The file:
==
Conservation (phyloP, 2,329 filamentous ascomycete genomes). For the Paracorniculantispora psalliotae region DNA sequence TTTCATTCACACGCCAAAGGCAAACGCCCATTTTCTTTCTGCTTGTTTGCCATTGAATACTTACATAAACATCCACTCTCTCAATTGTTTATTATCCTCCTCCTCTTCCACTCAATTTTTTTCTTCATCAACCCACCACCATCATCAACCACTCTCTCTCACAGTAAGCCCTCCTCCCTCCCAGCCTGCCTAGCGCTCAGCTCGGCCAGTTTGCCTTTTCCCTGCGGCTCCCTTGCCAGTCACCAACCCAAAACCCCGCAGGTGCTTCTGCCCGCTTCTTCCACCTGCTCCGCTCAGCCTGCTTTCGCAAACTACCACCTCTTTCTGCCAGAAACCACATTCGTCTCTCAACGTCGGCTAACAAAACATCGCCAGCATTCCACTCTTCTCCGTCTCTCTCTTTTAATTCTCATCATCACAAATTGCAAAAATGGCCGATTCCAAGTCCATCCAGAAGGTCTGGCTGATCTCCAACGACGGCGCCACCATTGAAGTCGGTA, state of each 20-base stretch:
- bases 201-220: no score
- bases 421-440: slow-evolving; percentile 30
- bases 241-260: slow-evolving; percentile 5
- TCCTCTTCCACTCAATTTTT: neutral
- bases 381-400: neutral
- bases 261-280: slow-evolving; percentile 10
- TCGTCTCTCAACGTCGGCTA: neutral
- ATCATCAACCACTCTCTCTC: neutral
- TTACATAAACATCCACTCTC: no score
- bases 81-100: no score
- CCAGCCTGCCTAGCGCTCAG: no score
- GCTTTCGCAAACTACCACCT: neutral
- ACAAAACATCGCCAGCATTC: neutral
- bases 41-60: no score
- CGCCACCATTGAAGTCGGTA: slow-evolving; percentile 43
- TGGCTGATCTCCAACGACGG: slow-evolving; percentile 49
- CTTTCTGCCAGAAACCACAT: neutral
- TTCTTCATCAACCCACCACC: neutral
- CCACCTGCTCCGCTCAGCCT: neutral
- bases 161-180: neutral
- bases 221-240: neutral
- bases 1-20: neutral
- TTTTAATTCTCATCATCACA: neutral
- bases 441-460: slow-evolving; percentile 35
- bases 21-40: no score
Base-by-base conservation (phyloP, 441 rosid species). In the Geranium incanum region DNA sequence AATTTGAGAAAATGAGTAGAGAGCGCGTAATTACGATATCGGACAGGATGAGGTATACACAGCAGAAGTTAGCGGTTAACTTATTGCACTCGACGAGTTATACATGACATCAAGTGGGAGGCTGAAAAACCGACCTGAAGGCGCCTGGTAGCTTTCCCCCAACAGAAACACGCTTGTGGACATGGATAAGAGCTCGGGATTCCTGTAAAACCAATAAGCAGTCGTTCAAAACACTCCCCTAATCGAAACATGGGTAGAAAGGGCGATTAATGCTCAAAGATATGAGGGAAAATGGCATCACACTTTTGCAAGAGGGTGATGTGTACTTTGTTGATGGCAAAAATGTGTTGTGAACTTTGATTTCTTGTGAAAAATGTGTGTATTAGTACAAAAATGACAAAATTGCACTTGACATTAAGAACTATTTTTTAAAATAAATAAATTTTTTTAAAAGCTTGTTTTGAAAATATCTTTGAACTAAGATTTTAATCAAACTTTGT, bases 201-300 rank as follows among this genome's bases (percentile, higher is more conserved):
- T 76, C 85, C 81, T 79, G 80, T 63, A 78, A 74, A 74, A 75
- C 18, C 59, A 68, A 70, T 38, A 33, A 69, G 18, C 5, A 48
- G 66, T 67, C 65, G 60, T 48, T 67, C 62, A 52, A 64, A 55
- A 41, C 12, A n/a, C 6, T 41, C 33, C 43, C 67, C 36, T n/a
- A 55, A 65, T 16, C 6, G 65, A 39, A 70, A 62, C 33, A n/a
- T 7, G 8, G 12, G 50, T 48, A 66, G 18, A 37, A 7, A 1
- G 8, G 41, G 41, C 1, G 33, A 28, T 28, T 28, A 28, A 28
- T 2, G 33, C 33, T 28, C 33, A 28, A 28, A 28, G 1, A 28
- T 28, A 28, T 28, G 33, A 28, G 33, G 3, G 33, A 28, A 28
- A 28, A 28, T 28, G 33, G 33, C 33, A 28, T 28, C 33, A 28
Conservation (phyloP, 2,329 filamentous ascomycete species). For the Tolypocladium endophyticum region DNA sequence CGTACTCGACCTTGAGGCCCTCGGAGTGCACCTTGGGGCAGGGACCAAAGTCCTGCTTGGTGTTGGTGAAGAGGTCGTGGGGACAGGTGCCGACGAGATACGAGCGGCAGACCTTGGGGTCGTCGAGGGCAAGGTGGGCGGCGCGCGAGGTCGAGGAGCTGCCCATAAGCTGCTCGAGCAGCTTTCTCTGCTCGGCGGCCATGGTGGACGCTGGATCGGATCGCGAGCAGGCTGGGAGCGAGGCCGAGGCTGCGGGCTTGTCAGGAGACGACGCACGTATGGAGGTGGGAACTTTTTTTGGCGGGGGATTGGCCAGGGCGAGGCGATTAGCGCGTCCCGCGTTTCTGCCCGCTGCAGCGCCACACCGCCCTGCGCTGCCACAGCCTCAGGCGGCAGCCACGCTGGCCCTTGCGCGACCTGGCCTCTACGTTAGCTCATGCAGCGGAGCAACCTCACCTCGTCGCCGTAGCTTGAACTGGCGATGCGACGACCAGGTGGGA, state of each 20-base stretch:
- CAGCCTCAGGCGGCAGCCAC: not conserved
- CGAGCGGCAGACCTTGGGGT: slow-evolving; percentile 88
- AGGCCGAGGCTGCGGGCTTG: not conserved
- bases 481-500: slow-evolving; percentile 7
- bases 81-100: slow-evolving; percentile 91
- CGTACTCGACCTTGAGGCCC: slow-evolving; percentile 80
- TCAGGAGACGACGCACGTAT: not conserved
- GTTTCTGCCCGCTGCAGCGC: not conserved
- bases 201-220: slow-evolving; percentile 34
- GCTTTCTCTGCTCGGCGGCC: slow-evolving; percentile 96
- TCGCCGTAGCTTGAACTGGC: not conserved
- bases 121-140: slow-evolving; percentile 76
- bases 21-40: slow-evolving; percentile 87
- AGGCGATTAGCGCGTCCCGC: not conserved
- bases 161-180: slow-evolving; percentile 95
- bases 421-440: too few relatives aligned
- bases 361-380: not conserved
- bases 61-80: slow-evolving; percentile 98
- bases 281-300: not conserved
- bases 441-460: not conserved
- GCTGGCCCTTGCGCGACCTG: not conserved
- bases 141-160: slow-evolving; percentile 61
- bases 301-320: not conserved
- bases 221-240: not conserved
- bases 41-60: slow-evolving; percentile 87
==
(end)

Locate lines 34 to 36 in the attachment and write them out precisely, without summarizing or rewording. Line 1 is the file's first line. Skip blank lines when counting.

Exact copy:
- G 8, G 41, G 41, C 1, G 33, A 28, T 28, T 28, A 28, A 28
- T 2, G 33, C 33, T 28, C 33, A 28, A 28, A 28, G 1, A 28
- T 28, A 28, T 28, G 33, A 28, G 33, G 3, G 33, A 28, A 28